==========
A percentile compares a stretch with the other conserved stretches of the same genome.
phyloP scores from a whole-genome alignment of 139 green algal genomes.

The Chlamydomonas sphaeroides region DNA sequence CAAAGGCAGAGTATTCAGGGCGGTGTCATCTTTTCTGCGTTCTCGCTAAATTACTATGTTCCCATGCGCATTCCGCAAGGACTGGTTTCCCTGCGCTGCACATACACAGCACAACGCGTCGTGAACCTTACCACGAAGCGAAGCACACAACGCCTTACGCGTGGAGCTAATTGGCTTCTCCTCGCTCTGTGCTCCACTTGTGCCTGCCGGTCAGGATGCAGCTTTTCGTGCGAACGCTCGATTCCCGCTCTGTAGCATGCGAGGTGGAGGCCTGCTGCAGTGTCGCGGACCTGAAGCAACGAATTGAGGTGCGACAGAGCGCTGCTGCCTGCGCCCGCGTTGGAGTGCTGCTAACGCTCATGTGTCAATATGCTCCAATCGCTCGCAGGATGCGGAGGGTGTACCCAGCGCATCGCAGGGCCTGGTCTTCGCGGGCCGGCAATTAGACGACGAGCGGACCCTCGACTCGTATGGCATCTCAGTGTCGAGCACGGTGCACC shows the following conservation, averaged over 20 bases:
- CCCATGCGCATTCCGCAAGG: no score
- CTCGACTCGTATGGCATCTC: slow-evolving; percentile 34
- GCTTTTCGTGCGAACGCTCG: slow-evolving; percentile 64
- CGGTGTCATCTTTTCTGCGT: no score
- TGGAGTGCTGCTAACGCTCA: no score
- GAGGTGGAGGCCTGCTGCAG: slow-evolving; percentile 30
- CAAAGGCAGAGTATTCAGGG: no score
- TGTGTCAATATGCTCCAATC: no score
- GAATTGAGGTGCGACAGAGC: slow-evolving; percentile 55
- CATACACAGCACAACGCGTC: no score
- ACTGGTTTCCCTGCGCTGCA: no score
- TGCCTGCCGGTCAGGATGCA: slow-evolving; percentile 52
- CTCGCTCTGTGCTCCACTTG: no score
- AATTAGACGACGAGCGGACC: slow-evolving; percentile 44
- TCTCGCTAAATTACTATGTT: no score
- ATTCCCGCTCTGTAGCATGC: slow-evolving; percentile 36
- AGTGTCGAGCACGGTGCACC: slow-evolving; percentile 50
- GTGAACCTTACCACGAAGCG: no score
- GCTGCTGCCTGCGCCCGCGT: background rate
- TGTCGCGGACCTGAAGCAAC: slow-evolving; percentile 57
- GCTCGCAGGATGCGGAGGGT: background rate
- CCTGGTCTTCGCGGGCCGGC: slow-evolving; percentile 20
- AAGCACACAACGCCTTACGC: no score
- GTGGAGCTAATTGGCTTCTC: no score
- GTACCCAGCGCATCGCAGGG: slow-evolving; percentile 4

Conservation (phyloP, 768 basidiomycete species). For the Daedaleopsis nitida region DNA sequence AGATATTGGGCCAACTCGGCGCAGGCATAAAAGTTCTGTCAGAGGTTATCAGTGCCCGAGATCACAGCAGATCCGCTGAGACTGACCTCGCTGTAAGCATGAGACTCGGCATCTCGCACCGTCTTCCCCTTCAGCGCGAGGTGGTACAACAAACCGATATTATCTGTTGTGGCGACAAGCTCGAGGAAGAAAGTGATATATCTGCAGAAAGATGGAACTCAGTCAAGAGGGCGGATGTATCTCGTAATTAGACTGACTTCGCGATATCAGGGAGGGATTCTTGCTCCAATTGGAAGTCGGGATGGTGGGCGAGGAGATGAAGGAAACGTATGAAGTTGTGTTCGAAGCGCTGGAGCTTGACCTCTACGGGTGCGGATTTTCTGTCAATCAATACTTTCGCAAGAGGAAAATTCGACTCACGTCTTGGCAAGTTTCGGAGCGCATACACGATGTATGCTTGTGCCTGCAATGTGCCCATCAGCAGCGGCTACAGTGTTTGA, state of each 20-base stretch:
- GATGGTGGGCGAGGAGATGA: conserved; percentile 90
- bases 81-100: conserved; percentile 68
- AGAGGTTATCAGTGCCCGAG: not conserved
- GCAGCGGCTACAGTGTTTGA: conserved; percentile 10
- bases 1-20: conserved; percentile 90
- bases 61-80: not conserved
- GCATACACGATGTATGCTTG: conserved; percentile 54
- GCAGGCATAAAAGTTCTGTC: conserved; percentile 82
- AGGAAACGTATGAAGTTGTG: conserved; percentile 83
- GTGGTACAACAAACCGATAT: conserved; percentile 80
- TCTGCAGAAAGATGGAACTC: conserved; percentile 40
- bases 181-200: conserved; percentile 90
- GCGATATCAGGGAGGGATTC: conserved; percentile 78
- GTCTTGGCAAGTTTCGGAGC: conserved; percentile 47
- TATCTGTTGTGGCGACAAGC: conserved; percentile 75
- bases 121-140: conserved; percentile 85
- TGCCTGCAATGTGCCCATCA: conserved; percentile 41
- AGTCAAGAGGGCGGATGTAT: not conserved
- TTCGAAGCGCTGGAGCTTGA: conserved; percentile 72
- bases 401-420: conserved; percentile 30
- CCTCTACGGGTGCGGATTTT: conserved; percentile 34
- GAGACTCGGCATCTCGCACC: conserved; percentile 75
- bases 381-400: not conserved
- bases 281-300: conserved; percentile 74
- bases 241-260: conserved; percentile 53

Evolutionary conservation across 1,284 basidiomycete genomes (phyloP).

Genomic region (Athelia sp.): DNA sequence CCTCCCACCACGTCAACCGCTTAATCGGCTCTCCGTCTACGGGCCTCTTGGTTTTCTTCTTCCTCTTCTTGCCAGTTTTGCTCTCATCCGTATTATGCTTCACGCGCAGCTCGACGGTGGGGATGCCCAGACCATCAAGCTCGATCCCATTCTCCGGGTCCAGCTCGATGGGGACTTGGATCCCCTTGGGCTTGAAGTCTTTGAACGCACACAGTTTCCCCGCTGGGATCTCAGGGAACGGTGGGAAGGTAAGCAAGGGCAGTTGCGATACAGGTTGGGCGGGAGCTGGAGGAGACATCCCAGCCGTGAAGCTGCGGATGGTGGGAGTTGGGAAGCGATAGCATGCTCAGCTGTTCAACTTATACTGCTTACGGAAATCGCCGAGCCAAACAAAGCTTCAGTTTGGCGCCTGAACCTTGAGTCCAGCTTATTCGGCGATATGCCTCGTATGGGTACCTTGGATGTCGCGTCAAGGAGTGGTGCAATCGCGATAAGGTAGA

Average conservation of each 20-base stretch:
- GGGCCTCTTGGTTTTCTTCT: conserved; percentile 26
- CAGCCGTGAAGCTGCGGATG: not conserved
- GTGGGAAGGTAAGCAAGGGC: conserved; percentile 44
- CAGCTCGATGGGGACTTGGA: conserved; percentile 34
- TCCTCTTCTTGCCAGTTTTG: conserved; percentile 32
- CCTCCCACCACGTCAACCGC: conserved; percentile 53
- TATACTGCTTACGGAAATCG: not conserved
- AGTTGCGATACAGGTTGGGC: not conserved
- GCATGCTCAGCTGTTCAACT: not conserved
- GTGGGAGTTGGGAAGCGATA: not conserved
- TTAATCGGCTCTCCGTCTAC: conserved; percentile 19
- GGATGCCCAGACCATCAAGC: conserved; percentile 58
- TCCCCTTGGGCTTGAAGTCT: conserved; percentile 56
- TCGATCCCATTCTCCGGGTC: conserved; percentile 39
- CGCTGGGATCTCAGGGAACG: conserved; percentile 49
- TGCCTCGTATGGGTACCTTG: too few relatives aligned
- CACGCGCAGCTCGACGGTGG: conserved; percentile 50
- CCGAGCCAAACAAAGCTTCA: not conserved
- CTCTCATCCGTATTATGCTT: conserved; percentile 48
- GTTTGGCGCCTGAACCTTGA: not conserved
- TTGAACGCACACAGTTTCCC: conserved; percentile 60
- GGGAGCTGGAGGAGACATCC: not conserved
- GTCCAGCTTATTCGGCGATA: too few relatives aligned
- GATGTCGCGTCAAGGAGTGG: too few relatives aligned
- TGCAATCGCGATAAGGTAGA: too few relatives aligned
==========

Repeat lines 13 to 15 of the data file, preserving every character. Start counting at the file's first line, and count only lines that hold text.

- CATACACAGCACAACGCGTC: no score
- ACTGGTTTCCCTGCGCTGCA: no score
- TGCCTGCCGGTCAGGATGCA: slow-evolving; percentile 52